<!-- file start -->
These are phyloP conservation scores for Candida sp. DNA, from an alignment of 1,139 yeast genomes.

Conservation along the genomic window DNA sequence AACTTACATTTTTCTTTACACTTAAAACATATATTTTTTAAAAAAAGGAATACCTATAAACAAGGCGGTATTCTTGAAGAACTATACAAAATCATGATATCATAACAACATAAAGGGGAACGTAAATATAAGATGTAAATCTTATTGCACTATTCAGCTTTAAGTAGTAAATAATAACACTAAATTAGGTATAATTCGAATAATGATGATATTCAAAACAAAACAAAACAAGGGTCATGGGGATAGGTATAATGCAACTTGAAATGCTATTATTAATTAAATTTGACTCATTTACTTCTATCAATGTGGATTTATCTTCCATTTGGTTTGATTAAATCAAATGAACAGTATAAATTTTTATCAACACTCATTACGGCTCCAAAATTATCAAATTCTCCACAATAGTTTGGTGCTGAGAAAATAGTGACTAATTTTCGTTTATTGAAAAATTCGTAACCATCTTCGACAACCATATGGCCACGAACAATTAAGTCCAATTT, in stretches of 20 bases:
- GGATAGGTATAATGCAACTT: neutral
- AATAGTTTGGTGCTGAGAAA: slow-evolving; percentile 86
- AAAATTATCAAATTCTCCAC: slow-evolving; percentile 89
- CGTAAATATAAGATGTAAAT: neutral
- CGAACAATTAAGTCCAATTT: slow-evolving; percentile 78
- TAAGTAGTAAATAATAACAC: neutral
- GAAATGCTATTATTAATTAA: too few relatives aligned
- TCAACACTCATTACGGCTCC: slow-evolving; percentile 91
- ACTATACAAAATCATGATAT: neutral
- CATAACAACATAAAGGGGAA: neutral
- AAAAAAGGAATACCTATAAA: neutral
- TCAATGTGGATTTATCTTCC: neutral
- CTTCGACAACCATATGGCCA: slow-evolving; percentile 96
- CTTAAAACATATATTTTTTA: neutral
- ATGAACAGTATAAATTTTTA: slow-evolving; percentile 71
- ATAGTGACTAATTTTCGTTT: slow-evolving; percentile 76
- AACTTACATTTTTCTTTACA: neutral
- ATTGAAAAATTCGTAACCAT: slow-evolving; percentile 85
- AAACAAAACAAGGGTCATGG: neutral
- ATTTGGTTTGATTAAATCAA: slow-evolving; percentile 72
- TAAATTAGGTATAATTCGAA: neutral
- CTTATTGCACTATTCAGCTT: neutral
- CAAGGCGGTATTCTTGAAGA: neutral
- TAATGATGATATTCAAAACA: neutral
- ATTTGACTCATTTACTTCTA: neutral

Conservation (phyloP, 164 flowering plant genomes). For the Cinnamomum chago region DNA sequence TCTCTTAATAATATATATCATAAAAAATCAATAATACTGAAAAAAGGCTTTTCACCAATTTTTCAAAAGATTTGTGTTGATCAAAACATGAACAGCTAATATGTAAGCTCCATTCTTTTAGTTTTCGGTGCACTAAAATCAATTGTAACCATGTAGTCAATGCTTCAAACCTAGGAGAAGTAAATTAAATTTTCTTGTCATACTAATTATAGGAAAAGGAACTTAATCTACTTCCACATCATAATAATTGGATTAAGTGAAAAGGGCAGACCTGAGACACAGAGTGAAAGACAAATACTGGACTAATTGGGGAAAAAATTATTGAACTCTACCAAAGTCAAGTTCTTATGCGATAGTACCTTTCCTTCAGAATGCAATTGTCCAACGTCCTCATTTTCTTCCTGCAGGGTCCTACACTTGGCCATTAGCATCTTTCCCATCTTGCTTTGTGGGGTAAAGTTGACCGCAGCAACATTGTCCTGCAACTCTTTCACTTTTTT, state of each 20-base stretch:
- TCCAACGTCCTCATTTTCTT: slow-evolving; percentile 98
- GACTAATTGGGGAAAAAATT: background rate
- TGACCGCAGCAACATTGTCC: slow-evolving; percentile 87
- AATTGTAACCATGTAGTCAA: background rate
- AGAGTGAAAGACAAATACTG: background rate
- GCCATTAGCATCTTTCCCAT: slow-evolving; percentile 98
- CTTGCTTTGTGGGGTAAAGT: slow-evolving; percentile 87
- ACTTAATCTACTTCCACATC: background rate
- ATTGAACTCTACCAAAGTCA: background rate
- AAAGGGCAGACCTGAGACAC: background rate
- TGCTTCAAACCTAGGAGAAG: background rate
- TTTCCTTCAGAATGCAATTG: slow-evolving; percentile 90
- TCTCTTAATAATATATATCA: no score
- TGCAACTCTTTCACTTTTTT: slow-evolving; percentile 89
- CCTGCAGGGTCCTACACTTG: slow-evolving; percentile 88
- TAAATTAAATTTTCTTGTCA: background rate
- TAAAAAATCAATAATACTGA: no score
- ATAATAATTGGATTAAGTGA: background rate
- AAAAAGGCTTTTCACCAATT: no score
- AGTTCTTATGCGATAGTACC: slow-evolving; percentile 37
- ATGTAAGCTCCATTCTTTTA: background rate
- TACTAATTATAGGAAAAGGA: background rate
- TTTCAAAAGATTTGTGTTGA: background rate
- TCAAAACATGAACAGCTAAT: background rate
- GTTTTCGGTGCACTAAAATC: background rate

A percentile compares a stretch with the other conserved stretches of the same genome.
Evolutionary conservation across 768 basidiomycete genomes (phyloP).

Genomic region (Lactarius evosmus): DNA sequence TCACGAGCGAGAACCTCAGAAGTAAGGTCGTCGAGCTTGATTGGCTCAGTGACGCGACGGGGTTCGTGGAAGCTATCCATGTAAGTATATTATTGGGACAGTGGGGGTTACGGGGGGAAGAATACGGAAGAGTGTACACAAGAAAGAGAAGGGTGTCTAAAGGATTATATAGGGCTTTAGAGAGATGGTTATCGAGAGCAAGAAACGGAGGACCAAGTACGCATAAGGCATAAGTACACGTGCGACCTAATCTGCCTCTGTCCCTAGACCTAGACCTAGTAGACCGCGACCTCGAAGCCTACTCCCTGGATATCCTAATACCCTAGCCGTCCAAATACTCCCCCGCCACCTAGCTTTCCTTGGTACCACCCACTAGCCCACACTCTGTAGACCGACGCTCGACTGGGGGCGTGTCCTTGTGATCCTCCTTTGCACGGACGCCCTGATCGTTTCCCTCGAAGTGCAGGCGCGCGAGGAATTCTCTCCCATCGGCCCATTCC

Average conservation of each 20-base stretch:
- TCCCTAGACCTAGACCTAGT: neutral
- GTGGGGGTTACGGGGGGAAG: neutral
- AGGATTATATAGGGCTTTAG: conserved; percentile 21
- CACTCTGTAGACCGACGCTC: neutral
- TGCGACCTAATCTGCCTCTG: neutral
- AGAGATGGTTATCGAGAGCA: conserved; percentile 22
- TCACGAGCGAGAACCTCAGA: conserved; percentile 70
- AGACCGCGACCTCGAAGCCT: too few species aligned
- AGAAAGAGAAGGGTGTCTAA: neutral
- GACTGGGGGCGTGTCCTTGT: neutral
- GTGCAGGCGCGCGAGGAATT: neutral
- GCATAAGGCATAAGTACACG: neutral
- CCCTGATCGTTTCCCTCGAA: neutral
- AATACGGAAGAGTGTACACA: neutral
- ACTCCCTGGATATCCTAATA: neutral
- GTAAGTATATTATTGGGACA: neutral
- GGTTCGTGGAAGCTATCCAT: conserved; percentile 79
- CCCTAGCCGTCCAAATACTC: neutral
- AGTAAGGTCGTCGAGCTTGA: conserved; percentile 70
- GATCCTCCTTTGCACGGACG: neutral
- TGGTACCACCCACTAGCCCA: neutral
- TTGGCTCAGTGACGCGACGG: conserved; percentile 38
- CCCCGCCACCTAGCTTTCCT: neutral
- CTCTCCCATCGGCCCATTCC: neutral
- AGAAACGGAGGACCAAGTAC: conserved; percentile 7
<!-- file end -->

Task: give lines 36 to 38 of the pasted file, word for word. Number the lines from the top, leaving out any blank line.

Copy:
- ACTTAATCTACTTCCACATC: background rate
- ATTGAACTCTACCAAAGTCA: background rate
- AAAGGGCAGACCTGAGACAC: background rate